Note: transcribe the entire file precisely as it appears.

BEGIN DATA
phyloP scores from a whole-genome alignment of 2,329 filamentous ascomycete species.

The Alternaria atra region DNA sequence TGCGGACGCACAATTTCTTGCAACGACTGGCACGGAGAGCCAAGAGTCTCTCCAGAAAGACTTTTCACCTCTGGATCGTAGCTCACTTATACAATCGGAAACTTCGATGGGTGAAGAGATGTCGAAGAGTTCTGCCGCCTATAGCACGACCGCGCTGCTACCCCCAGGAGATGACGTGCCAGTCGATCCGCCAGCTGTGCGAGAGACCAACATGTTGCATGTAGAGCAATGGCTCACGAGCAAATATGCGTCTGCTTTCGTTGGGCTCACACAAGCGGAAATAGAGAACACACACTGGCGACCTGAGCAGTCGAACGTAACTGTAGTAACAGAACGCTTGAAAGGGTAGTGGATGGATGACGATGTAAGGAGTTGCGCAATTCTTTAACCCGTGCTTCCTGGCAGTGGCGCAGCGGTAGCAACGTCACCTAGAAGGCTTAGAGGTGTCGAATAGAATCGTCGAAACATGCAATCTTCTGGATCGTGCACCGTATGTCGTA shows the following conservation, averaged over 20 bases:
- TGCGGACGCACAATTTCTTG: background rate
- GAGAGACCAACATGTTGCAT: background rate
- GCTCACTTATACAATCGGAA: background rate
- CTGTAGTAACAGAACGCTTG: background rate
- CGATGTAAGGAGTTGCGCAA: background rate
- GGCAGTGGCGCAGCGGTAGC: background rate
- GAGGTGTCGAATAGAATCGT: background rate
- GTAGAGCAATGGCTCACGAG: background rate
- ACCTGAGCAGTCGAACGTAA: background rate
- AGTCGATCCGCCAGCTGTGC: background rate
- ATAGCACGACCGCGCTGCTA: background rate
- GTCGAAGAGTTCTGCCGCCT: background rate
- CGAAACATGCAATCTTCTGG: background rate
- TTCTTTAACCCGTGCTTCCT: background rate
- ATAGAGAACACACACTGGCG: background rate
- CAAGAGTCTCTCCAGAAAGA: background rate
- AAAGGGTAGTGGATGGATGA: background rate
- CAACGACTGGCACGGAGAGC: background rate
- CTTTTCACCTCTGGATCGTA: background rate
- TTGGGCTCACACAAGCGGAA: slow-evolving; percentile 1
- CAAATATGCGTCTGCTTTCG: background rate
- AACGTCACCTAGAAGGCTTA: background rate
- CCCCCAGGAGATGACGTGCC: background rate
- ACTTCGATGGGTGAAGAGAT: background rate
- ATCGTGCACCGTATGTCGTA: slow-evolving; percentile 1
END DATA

phyloP scores from a whole-genome alignment of 2,329 filamentous ascomycete species.

The Alternaria atra region DNA sequence TGCGGACGCACAATTTCTTGCAACGACTGGCACGGAGAGCCAAGAGTCTCTCCAGAAAGACTTTTCACCTCTGGATCGTAGCTCACTTATACAATCGGAAACTTCGATGGGTGAAGAGATGTCGAAGAGTTCTGCCGCCTATAGCACGACCGCGCTGCTACCCCCAGGAGATGACGTGCCAGTCGATCCGCCAGCTGTGCGAGAGACCAACATGTTGCATGTAGAGCAATGGCTCACGAGCAAATATGCGTCTGCTTTCGTTGGGCTCACACAAGCGGAAATAGAGAACACACACTGGCGACCTGAGCAGTCGAACGTAACTGTAGTAACAGAACGCTTGAAAGGGTAGTGGATGGATGACGATGTAAGGAGTTGCGCAATTCTTTAACCCGTGCTTCCTGGCAGTGGCGCAGCGGTAGCAACGTCACCTAGAAGGCTTAGAGGTGTCGAATAGAATCGTCGAAACATGCAATCTTCTGGATCGTGCACCGTATGTCGTA shows the following conservation, averaged over 20 bases:
- TGCGGACGCACAATTTCTTG: background rate
- GAGAGACCAACATGTTGCAT: background rate
- GCTCACTTATACAATCGGAA: background rate
- CTGTAGTAACAGAACGCTTG: background rate
- CGATGTAAGGAGTTGCGCAA: background rate
- GGCAGTGGCGCAGCGGTAGC: background rate
- GAGGTGTCGAATAGAATCGT: background rate
- GTAGAGCAATGGCTCACGAG: background rate
- ACCTGAGCAGTCGAACGTAA: background rate
- AGTCGATCCGCCAGCTGTGC: background rate
- ATAGCACGACCGCGCTGCTA: background rate
- GTCGAAGAGTTCTGCCGCCT: background rate
- CGAAACATGCAATCTTCTGG: background rate
- TTCTTTAACCCGTGCTTCCT: background rate
- ATAGAGAACACACACTGGCG: background rate
- CAAGAGTCTCTCCAGAAAGA: background rate
- AAAGGGTAGTGGATGGATGA: background rate
- CAACGACTGGCACGGAGAGC: background rate
- CTTTTCACCTCTGGATCGTA: background rate
- TTGGGCTCACACAAGCGGAA: slow-evolving; percentile 1
- CAAATATGCGTCTGCTTTCG: background rate
- AACGTCACCTAGAAGGCTTA: background rate
- CCCCCAGGAGATGACGTGCC: background rate
- ACTTCGATGGGTGAAGAGAT: background rate
- ATCGTGCACCGTATGTCGTA: slow-evolving; percentile 1